Last week I wrote about the first two books in Ruth Smith’s Folded Secrets series. Today’s post will be about the last two books.
Like the earlier books, this volume contains the basic instructions for making the boxes needed to complete a Chinese Thread Book/Zhen Xian Bao. This permits each volume to function independently. The illustrations are once again clear and the instructions easy to follow.
There are lots of coloured pictures to inspire creative decoration of the completed thread book. Images of “Dragon” books, a larger format thread book, are also included for inspiration.
This volume also has instructions for adding a text block, so may be of particular interest to book-centric readers.
Book 4 is the one I needed when I was on the hunt for this particular fold.
(I did eventually find it! If you would like a copy of those instructions you can download the pdf Flowered candy box.)
All the basics are included once again. This volume has instructions for a top layer that I had not seen before, with a decorative panel replacing the top layer boxes that are more commonly used.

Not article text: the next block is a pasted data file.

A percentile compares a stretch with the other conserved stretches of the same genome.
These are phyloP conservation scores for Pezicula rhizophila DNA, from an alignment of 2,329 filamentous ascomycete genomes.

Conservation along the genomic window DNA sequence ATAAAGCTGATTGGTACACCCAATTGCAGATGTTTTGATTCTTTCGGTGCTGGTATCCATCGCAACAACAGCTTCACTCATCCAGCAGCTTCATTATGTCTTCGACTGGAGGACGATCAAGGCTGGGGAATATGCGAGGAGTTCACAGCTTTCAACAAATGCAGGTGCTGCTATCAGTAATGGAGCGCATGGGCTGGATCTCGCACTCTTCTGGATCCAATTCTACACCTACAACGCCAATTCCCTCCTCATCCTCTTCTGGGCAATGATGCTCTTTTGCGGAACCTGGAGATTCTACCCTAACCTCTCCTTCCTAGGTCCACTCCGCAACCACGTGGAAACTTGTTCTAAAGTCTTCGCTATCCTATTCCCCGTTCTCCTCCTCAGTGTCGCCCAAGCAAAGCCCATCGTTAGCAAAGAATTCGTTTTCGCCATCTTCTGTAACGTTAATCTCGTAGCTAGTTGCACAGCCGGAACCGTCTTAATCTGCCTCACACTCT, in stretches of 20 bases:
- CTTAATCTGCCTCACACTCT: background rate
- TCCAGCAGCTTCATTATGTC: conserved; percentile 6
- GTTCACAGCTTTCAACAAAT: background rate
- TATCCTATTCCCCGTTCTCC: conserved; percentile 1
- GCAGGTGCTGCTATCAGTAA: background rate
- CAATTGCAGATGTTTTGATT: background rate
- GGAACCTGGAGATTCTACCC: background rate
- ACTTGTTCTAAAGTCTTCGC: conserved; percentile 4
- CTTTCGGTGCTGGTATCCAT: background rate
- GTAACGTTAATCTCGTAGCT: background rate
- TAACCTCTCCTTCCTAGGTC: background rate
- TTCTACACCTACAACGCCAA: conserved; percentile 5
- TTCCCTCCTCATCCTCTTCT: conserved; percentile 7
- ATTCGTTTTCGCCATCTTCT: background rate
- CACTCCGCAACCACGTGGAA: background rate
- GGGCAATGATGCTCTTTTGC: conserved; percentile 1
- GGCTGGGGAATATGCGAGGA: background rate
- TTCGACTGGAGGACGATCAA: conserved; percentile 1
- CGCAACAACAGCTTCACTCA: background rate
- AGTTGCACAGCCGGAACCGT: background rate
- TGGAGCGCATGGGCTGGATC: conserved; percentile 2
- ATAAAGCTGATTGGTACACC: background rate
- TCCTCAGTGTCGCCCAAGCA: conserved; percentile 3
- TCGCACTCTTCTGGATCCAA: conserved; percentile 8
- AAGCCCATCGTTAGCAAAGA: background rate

Ruth Smith refers to the fancy top box as a Star Fold. The instructions for it are different from the ones I used, but seem clear. (I have not yet test-folded Ruth’s version.)
Book 4 ends with instructions for some seasonally appropriate projects. If you were to start right now, you could make a twist box calendar for the coming Advent.
I recommend any (or all of) Ruth Smith’s Folded Secrets books to those who want to make some form of Chinese Thread Book/Zhen Xian Bao. The books will also be of interest to anyone who likes paper folding projects.
If you want to purchase any of Ruth Smith’s Folded Secrets project books, you may contact her at firstname.lastname@example.org to make enquiries.
If you want to read about my explorations of the Zhen Xian Bao (with instructions), you will find links to all the related posts here.
In other book arts news:
Shawn Sheehy is offering a range of mechanical card workshops online. The one featured above is open to children age 11 and up (accompanied by an adult). More info and a link for registration can be found here.
You might also be interested in a virtual workshop on volvelles offered by the Jaffe Center for Book Arts. More information can be found here.
I finished my piece for the #areyoubookenough_recycle challenge this week. I will post more about it next Sunday.